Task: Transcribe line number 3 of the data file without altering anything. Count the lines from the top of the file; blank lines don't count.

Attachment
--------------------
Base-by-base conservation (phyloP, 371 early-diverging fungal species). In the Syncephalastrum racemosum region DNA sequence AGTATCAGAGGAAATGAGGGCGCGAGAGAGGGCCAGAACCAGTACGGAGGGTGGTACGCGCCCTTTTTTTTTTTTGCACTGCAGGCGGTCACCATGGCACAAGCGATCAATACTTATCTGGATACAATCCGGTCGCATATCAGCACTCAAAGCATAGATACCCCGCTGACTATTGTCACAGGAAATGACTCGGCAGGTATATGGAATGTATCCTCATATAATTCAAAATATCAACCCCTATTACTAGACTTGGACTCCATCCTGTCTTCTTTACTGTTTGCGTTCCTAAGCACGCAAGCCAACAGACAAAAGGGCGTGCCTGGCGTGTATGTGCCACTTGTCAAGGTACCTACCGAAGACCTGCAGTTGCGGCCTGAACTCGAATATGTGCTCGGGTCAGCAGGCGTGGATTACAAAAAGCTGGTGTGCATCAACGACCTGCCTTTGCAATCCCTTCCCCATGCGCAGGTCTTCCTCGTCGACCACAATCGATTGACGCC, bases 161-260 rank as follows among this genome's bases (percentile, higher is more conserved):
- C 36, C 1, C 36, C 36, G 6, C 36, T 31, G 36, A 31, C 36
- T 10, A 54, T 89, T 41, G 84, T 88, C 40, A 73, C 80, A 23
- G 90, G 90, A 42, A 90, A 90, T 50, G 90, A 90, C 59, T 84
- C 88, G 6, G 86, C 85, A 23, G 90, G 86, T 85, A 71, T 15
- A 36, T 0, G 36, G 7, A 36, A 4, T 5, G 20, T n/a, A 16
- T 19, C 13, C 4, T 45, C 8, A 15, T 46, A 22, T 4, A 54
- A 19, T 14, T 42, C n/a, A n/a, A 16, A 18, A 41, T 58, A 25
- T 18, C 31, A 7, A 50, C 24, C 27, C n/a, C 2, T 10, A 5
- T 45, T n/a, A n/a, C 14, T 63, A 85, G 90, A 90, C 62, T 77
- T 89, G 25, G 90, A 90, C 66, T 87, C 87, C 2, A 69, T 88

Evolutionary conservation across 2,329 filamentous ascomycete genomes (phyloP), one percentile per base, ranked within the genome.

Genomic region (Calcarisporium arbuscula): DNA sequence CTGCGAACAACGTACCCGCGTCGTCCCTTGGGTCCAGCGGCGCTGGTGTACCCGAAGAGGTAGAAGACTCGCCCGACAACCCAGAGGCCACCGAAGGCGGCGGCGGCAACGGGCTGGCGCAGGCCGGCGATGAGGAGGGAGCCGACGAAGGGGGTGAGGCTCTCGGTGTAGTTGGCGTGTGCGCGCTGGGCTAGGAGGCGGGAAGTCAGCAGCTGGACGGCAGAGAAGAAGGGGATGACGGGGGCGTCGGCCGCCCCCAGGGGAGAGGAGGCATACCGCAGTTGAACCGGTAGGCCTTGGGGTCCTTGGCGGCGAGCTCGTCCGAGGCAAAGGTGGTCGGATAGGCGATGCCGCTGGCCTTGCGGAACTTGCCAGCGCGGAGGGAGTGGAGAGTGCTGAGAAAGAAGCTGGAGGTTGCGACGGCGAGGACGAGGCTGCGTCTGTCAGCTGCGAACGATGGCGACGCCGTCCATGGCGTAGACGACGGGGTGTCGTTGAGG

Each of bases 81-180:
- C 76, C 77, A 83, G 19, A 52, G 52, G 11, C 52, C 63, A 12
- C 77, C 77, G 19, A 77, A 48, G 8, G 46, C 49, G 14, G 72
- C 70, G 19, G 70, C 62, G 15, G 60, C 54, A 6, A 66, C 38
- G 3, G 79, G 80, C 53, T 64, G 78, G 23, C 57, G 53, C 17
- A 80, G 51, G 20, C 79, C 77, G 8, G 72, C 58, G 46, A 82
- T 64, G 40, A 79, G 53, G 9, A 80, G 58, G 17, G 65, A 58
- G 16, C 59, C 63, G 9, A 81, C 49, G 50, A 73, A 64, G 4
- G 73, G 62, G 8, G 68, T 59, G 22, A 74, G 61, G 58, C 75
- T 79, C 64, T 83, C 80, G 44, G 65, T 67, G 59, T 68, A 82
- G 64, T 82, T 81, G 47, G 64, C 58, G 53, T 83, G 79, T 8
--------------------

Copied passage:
- T 10, A 54, T 89, T 41, G 84, T 88, C 40, A 73, C 80, A 23